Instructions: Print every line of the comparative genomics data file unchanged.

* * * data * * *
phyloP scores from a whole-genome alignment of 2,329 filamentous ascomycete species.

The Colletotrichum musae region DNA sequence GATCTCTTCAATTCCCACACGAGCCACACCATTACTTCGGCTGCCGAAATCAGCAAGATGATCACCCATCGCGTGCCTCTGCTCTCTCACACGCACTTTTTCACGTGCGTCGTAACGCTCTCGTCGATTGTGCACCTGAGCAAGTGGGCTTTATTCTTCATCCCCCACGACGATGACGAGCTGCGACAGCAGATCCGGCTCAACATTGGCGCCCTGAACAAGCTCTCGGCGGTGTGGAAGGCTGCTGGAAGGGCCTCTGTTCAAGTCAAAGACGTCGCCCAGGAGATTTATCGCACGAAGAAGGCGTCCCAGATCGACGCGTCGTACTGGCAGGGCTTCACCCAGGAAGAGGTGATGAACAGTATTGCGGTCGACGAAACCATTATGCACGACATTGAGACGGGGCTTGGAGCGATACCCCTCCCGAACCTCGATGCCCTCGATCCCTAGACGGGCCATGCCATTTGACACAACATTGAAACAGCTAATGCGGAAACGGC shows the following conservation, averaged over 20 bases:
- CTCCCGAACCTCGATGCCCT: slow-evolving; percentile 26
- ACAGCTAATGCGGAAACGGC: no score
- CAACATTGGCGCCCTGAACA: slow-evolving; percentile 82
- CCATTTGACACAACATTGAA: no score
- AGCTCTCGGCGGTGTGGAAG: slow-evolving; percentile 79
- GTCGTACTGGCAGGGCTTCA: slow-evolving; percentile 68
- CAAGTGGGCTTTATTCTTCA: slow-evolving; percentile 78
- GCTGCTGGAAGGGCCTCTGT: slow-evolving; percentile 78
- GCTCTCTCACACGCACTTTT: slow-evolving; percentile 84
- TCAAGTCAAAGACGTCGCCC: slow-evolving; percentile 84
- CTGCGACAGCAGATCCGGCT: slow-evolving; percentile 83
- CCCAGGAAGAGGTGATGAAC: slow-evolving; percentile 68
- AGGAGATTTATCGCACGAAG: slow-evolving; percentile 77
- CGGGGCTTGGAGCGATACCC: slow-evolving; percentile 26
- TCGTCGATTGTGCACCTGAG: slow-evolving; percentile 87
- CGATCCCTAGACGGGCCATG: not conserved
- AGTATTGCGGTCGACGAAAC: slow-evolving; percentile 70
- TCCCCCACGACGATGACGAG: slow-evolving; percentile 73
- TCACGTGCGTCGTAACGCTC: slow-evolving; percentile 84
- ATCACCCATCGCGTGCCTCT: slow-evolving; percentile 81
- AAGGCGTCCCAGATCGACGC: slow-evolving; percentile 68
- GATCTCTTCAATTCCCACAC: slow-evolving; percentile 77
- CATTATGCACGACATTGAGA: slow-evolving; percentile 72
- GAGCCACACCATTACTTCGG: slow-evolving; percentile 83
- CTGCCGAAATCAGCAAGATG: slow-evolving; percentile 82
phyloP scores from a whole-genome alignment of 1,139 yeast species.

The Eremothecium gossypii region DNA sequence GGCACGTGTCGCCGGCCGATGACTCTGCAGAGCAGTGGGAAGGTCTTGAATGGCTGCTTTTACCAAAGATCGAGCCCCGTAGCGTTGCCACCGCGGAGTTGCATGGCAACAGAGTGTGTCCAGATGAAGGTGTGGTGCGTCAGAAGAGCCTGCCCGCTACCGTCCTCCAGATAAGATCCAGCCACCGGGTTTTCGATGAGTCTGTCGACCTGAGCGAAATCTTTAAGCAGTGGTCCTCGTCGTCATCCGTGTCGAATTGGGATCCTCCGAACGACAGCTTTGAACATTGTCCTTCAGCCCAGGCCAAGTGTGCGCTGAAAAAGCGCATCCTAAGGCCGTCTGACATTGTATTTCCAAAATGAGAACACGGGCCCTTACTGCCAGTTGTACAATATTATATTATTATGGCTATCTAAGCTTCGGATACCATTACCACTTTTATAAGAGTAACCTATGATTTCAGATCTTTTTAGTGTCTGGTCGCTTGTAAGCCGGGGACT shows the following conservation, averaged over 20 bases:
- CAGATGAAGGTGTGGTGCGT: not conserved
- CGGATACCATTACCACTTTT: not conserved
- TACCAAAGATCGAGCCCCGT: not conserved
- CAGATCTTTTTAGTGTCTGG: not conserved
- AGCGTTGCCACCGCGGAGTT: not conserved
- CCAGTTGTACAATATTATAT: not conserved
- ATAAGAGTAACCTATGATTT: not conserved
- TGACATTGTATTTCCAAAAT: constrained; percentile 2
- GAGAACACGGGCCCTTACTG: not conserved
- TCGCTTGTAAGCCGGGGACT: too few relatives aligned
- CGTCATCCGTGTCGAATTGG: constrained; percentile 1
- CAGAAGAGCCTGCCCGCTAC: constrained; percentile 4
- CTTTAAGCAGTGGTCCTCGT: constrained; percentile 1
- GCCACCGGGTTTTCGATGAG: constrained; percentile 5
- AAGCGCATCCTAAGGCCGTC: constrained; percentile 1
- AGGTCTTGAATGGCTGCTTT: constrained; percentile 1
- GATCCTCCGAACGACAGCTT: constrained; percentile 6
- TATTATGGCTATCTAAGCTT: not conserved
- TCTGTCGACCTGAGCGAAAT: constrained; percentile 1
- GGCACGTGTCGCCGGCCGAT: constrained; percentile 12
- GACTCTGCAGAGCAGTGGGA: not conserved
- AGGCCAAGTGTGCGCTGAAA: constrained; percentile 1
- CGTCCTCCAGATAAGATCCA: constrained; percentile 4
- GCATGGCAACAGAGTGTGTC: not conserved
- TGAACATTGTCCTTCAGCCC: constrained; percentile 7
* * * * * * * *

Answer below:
phyloP scores from a whole-genome alignment of 2,329 filamentous ascomycete species.

The Colletotrichum musae region DNA sequence GATCTCTTCAATTCCCACACGAGCCACACCATTACTTCGGCTGCCGAAATCAGCAAGATGATCACCCATCGCGTGCCTCTGCTCTCTCACACGCACTTTTTCACGTGCGTCGTAACGCTCTCGTCGATTGTGCACCTGAGCAAGTGGGCTTTATTCTTCATCCCCCACGACGATGACGAGCTGCGACAGCAGATCCGGCTCAACATTGGCGCCCTGAACAAGCTCTCGGCGGTGTGGAAGGCTGCTGGAAGGGCCTCTGTTCAAGTCAAAGACGTCGCCCAGGAGATTTATCGCACGAAGAAGGCGTCCCAGATCGACGCGTCGTACTGGCAGGGCTTCACCCAGGAAGAGGTGATGAACAGTATTGCGGTCGACGAAACCATTATGCACGACATTGAGACGGGGCTTGGAGCGATACCCCTCCCGAACCTCGATGCCCTCGATCCCTAGACGGGCCATGCCATTTGACACAACATTGAAACAGCTAATGCGGAAACGGC shows the following conservation, averaged over 20 bases:
- CTCCCGAACCTCGATGCCCT: slow-evolving; percentile 26
- ACAGCTAATGCGGAAACGGC: no score
- CAACATTGGCGCCCTGAACA: slow-evolving; percentile 82
- CCATTTGACACAACATTGAA: no score
- AGCTCTCGGCGGTGTGGAAG: slow-evolving; percentile 79
- GTCGTACTGGCAGGGCTTCA: slow-evolving; percentile 68
- CAAGTGGGCTTTATTCTTCA: slow-evolving; percentile 78
- GCTGCTGGAAGGGCCTCTGT: slow-evolving; percentile 78
- GCTCTCTCACACGCACTTTT: slow-evolving; percentile 84
- TCAAGTCAAAGACGTCGCCC: slow-evolving; percentile 84
- CTGCGACAGCAGATCCGGCT: slow-evolving; percentile 83
- CCCAGGAAGAGGTGATGAAC: slow-evolving; percentile 68
- AGGAGATTTATCGCACGAAG: slow-evolving; percentile 77
- CGGGGCTTGGAGCGATACCC: slow-evolving; percentile 26
- TCGTCGATTGTGCACCTGAG: slow-evolving; percentile 87
- CGATCCCTAGACGGGCCATG: not conserved
- AGTATTGCGGTCGACGAAAC: slow-evolving; percentile 70
- TCCCCCACGACGATGACGAG: slow-evolving; percentile 73
- TCACGTGCGTCGTAACGCTC: slow-evolving; percentile 84
- ATCACCCATCGCGTGCCTCT: slow-evolving; percentile 81
- AAGGCGTCCCAGATCGACGC: slow-evolving; percentile 68
- GATCTCTTCAATTCCCACAC: slow-evolving; percentile 77
- CATTATGCACGACATTGAGA: slow-evolving; percentile 72
- GAGCCACACCATTACTTCGG: slow-evolving; percentile 83
- CTGCCGAAATCAGCAAGATG: slow-evolving; percentile 82
phyloP scores from a whole-genome alignment of 1,139 yeast species.

The Eremothecium gossypii region DNA sequence GGCACGTGTCGCCGGCCGATGACTCTGCAGAGCAGTGGGAAGGTCTTGAATGGCTGCTTTTACCAAAGATCGAGCCCCGTAGCGTTGCCACCGCGGAGTTGCATGGCAACAGAGTGTGTCCAGATGAAGGTGTGGTGCGTCAGAAGAGCCTGCCCGCTACCGTCCTCCAGATAAGATCCAGCCACCGGGTTTTCGATGAGTCTGTCGACCTGAGCGAAATCTTTAAGCAGTGGTCCTCGTCGTCATCCGTGTCGAATTGGGATCCTCCGAACGACAGCTTTGAACATTGTCCTTCAGCCCAGGCCAAGTGTGCGCTGAAAAAGCGCATCCTAAGGCCGTCTGACATTGTATTTCCAAAATGAGAACACGGGCCCTTACTGCCAGTTGTACAATATTATATTATTATGGCTATCTAAGCTTCGGATACCATTACCACTTTTATAAGAGTAACCTATGATTTCAGATCTTTTTAGTGTCTGGTCGCTTGTAAGCCGGGGACT shows the following conservation, averaged over 20 bases:
- CAGATGAAGGTGTGGTGCGT: not conserved
- CGGATACCATTACCACTTTT: not conserved
- TACCAAAGATCGAGCCCCGT: not conserved
- CAGATCTTTTTAGTGTCTGG: not conserved
- AGCGTTGCCACCGCGGAGTT: not conserved
- CCAGTTGTACAATATTATAT: not conserved
- ATAAGAGTAACCTATGATTT: not conserved
- TGACATTGTATTTCCAAAAT: constrained; percentile 2
- GAGAACACGGGCCCTTACTG: not conserved
- TCGCTTGTAAGCCGGGGACT: too few relatives aligned
- CGTCATCCGTGTCGAATTGG: constrained; percentile 1
- CAGAAGAGCCTGCCCGCTAC: constrained; percentile 4
- CTTTAAGCAGTGGTCCTCGT: constrained; percentile 1
- GCCACCGGGTTTTCGATGAG: constrained; percentile 5
- AAGCGCATCCTAAGGCCGTC: constrained; percentile 1
- AGGTCTTGAATGGCTGCTTT: constrained; percentile 1
- GATCCTCCGAACGACAGCTT: constrained; percentile 6
- TATTATGGCTATCTAAGCTT: not conserved
- TCTGTCGACCTGAGCGAAAT: constrained; percentile 1
- GGCACGTGTCGCCGGCCGAT: constrained; percentile 12
- GACTCTGCAGAGCAGTGGGA: not conserved
- AGGCCAAGTGTGCGCTGAAA: constrained; percentile 1
- CGTCCTCCAGATAAGATCCA: constrained; percentile 4
- GCATGGCAACAGAGTGTGTC: not conserved
- TGAACATTGTCCTTCAGCCC: constrained; percentile 7